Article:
GetSystemInfo provides the basic system information and processor architecture of the underlying platform. This API can be used successfully in both x64 and x86 platform. But, under 64-bit WIndows, we can run 32 bit Applications( WOW64). If a WOW64 process call GetSystemInfo API, it will return the processor architecture as x86. Of course it should be the way, this API act otherwise there could compatibility problems may arise and application could act weird and show undefined behavior.
If the WOW64 process want to know the original platform it’s running, it must call GetNativeSystemInfo. When we’ve to use this? I’ve a realworld example. When we spawn process explorer (procexp.exe, it realize the underlying platform and create another exe procexp64.exe (64bit version) to iterate all process information in the system. Note that the GetNativeSystemInfo need to be called only if you 32bit application wants to run under 64 bit platform and need to care about the true underlying platform. In all other cases, call GetSystemInfo, which works across platforms uniquely. See the snippet below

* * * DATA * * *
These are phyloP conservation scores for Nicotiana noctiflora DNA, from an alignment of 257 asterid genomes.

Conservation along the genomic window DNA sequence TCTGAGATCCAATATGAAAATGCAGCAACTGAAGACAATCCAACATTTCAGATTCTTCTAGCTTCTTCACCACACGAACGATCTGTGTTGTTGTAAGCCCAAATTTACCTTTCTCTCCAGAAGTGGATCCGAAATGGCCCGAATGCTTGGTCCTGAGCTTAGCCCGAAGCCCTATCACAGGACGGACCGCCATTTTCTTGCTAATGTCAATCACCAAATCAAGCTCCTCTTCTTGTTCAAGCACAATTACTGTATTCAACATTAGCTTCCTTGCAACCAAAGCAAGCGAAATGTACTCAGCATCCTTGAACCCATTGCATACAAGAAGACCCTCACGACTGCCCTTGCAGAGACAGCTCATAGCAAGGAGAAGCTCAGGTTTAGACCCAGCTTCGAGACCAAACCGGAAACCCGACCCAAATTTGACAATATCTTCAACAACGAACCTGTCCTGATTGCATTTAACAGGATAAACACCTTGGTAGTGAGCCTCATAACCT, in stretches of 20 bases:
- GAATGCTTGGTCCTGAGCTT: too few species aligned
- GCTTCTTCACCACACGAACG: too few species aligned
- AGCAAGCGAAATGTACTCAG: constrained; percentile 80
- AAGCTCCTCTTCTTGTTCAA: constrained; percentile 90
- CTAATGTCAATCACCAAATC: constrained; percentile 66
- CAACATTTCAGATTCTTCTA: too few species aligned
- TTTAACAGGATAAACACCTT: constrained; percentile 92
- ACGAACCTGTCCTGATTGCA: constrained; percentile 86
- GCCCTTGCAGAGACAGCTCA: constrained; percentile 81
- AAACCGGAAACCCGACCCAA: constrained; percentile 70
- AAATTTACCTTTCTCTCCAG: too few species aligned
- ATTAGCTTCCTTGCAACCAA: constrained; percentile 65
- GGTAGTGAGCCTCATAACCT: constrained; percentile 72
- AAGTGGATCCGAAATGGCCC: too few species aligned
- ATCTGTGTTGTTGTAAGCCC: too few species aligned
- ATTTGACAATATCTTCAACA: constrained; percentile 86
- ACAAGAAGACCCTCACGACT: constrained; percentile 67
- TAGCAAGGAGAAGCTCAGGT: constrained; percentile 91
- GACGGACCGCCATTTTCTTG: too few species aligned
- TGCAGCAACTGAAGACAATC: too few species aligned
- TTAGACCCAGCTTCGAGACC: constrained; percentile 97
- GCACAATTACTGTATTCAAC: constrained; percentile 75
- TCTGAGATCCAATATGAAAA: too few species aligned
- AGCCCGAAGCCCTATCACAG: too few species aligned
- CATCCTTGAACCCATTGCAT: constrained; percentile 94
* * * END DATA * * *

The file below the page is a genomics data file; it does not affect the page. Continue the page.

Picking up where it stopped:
Code snippet – GetSystemInfo – x64 on Snipplr
void displayPrcessorInfo( SYSTEM_INFO &stInfo )
switch( stInfo.wProcessorArchitecture )
printf( "Processor Architecture: Intel x86\n");
printf( "Processor Type: Intel x64\n");
printf( "Processor Type: AMD 64\n");
printf( "Unknown processor architecture\n");
int _tmain(int argc, _TCHAR* argv)
GetSystemInfo( &stInfo );
GetNativeSystemInfo( &stInfo );
Alternatively, you can check the size of a pointer to determine whether you're running in 64-bit or 32-bit platform. But this method works similar to GetSystemInfo. If the process WOW64 process (32 bit on 64 bit OS, it will return the pointer size 4). It's not possible to detect the underlying platform using this method. For that we must call GetNativeSystemInfo API
if(sizeof(void*) == 4 )<br />
else(sizeof(void*) == 8 )<br />
To know more about the different processor architecture in abstract level, please do check one of my previous posts.